Oskar Steen knows his performance in the 2021 regular season was not an aberration.
He’s just working to ensure he can prove that.
It’s not often sixth-round picks make it to the NHL, but Steen, taken in the penultimate round of the 2016 draft, managed to do just that last season. With the Bruins fighting through injuries back in March, Steen got the call, playing two games in March and one in May.
That May game was the one that stands out. You’ll remember it was the final game of the regular season for the Bruins as they faced the Washington Capitals. Of course, that was who Boston wound up playing, and beating, in the first round of the postseason, so in that meaningless game the Bruins played almost exclusively youngsters, while Washington played just regulars.
That allowed for Steen to play a ton of minutes against a real good team, and he ate up the opportunity.
“At first, it was big for me to play a game up there. A lot of good players to play against, so it was a good experience, especially that last game. I played a lot of minutes. … I think I played good that game.”
New Providence head coach Ryan Mougenel agrees.
“He’s a competitive, in-your-face, abrasive — I think his identity is exactly what you saw in that Washington game,” Mougenel said. “I think he has the ability to get under opponents’ skin, I think he has the ability to get underneath and inside, I think that’s one of his biggest attributes.”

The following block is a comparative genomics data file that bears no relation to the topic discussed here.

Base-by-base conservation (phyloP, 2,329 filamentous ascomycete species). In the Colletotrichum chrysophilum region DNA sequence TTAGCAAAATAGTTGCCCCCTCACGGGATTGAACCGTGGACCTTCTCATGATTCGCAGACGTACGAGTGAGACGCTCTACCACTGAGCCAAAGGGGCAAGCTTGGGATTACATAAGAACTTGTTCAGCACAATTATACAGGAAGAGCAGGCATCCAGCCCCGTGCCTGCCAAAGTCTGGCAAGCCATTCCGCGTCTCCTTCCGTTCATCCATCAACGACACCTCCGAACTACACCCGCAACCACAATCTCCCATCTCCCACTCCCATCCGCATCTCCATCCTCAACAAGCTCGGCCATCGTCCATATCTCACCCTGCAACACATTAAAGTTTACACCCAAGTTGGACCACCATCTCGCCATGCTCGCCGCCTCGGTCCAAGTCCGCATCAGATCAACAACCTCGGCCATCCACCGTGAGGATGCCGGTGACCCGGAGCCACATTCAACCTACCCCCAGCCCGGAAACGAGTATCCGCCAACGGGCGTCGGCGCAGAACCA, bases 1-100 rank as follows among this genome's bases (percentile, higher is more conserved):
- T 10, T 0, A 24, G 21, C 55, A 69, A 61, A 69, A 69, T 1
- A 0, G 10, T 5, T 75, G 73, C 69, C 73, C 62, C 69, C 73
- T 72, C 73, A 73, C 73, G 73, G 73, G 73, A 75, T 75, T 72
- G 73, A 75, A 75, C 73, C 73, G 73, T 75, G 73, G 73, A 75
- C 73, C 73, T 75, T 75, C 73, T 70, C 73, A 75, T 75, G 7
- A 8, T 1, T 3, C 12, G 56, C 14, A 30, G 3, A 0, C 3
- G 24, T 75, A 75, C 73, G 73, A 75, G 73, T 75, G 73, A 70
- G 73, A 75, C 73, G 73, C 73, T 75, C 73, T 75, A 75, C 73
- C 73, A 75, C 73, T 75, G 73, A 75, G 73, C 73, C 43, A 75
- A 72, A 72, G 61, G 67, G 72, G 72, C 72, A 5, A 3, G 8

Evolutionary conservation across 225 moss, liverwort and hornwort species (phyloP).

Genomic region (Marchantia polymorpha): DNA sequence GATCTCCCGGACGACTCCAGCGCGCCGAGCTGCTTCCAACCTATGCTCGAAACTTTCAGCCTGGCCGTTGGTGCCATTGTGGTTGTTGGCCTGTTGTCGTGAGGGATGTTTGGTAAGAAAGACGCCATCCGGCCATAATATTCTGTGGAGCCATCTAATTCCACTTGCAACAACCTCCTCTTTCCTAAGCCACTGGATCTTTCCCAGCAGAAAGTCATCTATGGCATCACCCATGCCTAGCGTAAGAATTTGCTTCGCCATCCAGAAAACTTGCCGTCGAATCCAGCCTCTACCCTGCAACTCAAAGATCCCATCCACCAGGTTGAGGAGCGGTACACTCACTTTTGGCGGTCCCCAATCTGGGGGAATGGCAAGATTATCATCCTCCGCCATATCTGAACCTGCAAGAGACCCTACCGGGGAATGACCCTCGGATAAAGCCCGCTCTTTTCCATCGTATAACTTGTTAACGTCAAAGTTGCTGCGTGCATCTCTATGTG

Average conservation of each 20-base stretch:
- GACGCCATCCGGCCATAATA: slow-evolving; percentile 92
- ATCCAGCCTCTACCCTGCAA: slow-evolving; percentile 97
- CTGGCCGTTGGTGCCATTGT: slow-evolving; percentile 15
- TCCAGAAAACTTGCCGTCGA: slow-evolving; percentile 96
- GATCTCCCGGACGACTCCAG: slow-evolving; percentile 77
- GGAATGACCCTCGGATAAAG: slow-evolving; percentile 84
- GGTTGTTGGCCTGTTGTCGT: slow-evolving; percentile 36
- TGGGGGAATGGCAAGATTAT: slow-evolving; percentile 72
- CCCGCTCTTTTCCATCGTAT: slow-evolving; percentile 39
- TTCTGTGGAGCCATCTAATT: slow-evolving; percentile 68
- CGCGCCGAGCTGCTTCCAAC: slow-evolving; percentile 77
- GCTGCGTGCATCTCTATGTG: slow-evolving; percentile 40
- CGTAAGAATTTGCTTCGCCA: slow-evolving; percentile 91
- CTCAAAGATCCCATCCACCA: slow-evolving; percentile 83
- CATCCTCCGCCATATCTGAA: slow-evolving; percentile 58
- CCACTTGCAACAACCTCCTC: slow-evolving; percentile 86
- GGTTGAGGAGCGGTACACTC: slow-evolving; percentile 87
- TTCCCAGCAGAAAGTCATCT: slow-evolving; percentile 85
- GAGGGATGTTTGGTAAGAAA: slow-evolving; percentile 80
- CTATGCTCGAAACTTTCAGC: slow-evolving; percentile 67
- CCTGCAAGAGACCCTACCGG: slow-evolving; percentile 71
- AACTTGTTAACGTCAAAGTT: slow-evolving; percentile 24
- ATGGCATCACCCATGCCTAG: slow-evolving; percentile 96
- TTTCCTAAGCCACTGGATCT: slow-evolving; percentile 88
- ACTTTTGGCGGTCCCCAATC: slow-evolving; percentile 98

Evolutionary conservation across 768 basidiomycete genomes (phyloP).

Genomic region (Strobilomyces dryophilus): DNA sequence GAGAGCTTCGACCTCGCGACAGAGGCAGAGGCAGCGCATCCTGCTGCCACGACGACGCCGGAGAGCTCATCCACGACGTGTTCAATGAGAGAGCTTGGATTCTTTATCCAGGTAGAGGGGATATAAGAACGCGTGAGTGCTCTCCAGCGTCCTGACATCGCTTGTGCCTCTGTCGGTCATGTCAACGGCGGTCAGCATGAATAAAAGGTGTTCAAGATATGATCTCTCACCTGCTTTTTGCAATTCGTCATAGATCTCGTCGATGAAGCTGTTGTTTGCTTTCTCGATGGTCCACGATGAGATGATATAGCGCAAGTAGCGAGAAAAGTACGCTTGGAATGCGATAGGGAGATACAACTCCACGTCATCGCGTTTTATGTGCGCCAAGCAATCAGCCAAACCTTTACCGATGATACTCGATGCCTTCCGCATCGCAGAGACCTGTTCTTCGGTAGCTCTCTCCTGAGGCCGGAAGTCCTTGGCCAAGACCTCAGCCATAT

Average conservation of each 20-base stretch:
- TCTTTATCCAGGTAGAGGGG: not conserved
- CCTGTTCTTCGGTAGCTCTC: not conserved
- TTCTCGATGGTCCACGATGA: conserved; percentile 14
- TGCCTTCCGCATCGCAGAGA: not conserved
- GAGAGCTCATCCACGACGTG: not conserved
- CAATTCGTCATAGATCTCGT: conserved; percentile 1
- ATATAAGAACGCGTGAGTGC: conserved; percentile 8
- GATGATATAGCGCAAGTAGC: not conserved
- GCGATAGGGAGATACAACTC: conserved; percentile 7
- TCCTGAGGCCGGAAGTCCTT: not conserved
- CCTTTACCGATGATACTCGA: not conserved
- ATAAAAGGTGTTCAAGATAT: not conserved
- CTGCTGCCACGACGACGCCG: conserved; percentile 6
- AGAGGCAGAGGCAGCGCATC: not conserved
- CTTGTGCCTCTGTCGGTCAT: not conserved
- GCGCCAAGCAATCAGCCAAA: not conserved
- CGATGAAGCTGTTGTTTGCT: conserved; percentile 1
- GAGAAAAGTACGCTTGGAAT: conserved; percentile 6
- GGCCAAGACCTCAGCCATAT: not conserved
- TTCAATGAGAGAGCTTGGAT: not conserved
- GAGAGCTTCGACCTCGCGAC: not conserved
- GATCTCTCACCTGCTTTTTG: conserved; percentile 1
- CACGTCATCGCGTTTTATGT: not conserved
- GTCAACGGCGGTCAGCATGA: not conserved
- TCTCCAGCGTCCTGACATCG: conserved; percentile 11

The 23-year-old very much is in the mix for a roster spot in training camp or, at the very least, a chance to be one of the first call-ups. He’ll have to really show out in camp if he wants to make the final roster.
Clearly seeking more depth up front, the Bruins added a ton of depth up front by signing Nick Foligno, Tomas Nosek and Erik Haula, all of whom have been everyday NHL players.
“There’s always good players on every team,” Steen said. “I’ve just got to battle and try to get a spot up there. It will be hard, but I will try to do my best and see how it goes.”
“He’s well on his way,” noted Mougenel. “I think he’s ready, he’s hungry, he’s got a taste of the NHL and he wants to stay there. It’s up to him now, that’s part of the deal. These guys have put the work in, but now it’s up to them.”
Steen has yet to score a point in an NHL game, but in that Washington game specifically, he showed what he can be. Although just 5-foot-9, 194 pounds, Steen loves taking the body, posting six hits in that game. He likes agitating his opponent, using his speed to win battles and is willing to eat pucks.
That’s the type of player the Bruins love to have, especially in their bottom six. His skill set suggests he has potential staying power in the NHL, but he needs more than just sounds good on paper to reach that next step.
“I think I can play both center and wing,” Steen said. “I can play all four lines, I guess, play defense, offense, everywhere.”